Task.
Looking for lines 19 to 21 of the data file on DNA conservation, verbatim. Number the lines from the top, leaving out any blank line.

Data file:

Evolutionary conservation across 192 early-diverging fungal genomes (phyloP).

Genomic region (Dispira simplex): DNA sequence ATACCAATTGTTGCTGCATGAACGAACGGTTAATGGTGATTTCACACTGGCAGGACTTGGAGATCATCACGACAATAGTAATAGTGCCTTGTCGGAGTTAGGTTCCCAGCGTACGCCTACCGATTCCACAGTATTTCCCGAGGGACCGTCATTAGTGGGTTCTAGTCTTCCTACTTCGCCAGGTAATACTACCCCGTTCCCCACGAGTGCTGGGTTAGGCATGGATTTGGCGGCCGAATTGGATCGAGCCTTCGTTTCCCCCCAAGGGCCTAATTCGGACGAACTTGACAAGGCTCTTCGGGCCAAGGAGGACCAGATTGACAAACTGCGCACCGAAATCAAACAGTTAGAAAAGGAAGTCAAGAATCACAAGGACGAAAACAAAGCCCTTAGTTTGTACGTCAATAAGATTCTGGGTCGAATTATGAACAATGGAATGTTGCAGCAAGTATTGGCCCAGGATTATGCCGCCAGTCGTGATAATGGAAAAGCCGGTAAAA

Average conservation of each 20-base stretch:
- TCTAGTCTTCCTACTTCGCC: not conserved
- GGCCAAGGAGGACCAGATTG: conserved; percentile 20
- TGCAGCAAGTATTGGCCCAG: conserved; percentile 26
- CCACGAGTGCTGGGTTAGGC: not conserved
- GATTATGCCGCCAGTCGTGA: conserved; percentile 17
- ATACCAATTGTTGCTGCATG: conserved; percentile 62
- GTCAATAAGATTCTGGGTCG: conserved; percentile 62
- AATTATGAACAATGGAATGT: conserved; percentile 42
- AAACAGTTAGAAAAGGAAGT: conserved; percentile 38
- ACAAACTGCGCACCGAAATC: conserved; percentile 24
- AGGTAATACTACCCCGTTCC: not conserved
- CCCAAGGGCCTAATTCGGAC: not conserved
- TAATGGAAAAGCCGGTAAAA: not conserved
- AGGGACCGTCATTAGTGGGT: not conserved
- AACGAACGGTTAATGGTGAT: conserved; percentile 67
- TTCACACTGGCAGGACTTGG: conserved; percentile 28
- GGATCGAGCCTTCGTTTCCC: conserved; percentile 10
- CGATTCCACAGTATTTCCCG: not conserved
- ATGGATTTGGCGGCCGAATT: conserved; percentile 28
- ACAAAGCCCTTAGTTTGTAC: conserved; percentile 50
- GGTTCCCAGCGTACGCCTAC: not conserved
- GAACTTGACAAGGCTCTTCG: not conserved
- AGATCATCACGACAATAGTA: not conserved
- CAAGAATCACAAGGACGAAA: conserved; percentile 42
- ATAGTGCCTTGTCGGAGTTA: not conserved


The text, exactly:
- TTCACACTGGCAGGACTTGG: conserved; percentile 28
- GGATCGAGCCTTCGTTTCCC: conserved; percentile 10
- CGATTCCACAGTATTTCCCG: not conserved